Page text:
Once you find a couple of potential companies, talk with them over the phone or meet with them face to face. Don't settle for the first company you find. And if you do decide on one company and they turn out to not be a good fit, don't be afraid to make a change and work with a different company.

For people that are choosing to age in place, how might a senior find communities or things to do in their area, to stay occupied and social?
I recommend people ask their friends and neighbors, and Google your town name + "senior center." Even if you don't have one in your town, there may be one close by. And if you still can't find one like that, start volunteering. Join a service organization or volunteer at a school. You're likely to find other community-minded folks that are fun to socialize with.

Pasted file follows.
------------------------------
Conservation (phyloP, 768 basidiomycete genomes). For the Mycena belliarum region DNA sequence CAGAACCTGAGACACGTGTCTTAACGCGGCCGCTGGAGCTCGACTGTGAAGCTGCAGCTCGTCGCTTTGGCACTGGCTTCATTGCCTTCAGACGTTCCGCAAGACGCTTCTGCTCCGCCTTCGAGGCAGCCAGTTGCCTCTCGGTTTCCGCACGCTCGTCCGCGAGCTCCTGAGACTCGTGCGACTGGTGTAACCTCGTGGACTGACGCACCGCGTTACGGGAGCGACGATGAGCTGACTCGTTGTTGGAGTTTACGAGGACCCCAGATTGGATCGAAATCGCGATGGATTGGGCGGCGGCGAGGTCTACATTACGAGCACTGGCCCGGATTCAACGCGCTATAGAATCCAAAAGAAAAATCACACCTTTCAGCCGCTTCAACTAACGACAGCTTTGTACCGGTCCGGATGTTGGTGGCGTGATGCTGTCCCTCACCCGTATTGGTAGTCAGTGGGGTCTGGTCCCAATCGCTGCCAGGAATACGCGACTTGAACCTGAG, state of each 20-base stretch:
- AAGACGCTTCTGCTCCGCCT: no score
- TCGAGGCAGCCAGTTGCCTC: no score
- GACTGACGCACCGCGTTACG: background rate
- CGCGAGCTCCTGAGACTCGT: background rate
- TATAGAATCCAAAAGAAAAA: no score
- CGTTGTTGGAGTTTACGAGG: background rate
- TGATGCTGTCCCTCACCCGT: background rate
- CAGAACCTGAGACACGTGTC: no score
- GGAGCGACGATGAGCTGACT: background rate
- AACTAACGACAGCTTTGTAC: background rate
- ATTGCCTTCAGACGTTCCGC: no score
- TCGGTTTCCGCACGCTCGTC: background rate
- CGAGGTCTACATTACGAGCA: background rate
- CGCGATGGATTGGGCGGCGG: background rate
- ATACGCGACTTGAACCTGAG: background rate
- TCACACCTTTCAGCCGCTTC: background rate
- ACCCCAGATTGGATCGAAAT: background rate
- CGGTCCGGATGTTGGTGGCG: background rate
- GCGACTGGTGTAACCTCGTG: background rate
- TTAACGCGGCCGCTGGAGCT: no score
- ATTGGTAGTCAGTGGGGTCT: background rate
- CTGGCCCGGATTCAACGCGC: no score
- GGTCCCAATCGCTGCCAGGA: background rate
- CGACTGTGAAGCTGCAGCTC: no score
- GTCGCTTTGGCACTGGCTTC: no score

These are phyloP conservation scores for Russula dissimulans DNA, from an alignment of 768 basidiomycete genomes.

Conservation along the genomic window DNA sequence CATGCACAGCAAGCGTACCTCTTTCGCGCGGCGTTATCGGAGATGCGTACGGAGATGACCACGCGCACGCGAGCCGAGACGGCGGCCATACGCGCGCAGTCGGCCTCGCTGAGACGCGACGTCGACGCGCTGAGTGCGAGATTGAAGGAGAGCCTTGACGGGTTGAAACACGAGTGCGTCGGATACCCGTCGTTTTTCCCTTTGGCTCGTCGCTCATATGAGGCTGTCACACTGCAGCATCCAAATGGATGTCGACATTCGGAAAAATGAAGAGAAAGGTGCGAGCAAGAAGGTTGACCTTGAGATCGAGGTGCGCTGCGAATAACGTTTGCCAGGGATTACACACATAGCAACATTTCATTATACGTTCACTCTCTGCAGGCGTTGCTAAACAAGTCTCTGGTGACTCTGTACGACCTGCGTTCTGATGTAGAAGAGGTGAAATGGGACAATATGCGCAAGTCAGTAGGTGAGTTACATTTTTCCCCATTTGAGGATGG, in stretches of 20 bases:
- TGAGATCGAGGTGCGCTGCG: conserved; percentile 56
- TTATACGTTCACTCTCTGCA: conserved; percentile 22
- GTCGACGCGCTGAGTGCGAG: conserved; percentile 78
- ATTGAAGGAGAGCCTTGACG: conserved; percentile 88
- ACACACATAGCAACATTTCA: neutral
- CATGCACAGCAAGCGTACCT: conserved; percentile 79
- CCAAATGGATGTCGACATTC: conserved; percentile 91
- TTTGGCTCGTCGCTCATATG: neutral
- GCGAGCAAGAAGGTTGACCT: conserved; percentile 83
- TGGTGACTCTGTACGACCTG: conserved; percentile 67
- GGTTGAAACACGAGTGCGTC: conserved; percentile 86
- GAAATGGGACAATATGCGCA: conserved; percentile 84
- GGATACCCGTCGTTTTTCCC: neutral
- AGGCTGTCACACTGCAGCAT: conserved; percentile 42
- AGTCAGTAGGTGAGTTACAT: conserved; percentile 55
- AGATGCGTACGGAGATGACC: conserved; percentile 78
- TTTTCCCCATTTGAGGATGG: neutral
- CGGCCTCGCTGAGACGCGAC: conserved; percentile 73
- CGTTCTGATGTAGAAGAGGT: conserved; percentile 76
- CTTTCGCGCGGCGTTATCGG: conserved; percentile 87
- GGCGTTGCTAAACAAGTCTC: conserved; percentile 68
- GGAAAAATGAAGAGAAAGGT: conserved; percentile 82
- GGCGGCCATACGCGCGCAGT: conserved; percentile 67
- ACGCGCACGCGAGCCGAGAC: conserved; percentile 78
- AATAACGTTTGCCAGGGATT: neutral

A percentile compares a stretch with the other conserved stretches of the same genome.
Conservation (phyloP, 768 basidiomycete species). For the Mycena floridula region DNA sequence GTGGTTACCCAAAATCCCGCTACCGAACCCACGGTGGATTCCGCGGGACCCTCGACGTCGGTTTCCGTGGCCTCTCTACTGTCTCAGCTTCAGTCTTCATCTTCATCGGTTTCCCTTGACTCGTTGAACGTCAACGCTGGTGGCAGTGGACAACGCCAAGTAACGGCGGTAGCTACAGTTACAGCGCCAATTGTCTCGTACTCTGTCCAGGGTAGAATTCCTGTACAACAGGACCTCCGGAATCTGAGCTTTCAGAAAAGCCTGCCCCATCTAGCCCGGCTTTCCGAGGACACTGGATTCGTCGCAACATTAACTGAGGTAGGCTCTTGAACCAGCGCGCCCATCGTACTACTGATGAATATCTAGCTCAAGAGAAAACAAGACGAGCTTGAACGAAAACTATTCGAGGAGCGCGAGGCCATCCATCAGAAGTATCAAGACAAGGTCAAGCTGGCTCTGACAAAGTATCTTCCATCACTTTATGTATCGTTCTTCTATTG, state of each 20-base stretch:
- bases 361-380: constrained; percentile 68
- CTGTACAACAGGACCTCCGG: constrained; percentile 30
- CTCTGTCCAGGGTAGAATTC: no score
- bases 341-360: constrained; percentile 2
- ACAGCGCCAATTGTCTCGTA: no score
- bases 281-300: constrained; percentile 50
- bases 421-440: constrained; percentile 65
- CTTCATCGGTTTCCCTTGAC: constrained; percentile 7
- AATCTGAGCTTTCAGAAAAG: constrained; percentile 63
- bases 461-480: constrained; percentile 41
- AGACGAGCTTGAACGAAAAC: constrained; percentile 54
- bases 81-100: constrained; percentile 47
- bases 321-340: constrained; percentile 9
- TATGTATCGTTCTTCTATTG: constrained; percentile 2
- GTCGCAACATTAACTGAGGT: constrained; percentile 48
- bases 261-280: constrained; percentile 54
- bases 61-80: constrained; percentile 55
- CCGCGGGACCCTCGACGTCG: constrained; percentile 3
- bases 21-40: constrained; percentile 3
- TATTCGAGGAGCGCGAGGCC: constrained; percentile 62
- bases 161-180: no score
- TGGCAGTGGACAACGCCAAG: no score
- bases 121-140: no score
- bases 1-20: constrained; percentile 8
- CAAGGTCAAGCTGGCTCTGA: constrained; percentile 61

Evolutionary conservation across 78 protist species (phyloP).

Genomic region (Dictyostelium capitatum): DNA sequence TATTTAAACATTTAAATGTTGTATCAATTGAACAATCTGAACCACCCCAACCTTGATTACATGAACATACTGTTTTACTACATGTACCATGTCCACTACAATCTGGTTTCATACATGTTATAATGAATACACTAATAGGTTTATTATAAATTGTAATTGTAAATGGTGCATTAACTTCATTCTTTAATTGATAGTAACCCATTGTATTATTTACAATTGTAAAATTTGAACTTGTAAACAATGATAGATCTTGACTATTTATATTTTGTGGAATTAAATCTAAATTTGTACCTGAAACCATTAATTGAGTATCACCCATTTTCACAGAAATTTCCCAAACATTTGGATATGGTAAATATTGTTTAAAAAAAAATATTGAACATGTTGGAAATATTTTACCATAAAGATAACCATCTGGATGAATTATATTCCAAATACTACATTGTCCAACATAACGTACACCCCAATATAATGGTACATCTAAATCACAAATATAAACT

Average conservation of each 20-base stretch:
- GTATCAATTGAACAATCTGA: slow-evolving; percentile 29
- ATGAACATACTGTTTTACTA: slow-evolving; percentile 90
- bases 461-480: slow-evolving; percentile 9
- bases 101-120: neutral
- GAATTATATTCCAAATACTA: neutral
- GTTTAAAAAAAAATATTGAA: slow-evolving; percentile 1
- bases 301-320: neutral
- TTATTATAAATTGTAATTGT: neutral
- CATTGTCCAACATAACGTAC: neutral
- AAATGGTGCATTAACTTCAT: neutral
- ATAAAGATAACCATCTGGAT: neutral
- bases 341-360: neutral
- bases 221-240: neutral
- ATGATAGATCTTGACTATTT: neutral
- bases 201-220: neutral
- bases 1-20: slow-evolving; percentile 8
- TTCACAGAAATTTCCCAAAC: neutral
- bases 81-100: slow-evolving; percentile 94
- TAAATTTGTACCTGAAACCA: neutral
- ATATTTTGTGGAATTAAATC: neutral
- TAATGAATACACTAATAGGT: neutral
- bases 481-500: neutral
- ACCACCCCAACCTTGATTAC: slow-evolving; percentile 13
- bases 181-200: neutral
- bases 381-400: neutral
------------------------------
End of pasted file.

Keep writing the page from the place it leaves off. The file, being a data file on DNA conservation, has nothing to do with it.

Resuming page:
One of the best things about home health care is the personalized, individual attention, which is something that was quite out-of-balance in older senior communities. How can this individualized attention help a senior not only age gracefully, but flourish?
Individualized attention is the single most important factor when it comes to helping a senior (or anyone) flourish. It reminds us that we are not a category - "senior" or "retiree" or "resident" - but that we are Bob and Ellen and "me." "Seniors" may have trends, but individuals deserve to be treated like the person they are. One of my favorite examples - I was recently talking with a 70-year-old old retired hairdresser that was crazy about Metallica. Going to Metallica concerts made her feel young, alive and vibrant. She loved them so much she recruited her friends and her grandchildren to go with her. That sense of individualization, of independence and doing what makes a person feel alive (even if your neighbors think you've got a screw loose) is the key to flourishing at any age.

We hope you've found this interview with Ron Tester informative.  If you'd like to know more about finding the right in-home service provider please contact us at First Choice In- Home Care today!


Topics: In-Home Health Care, Caregiver, Expert Interview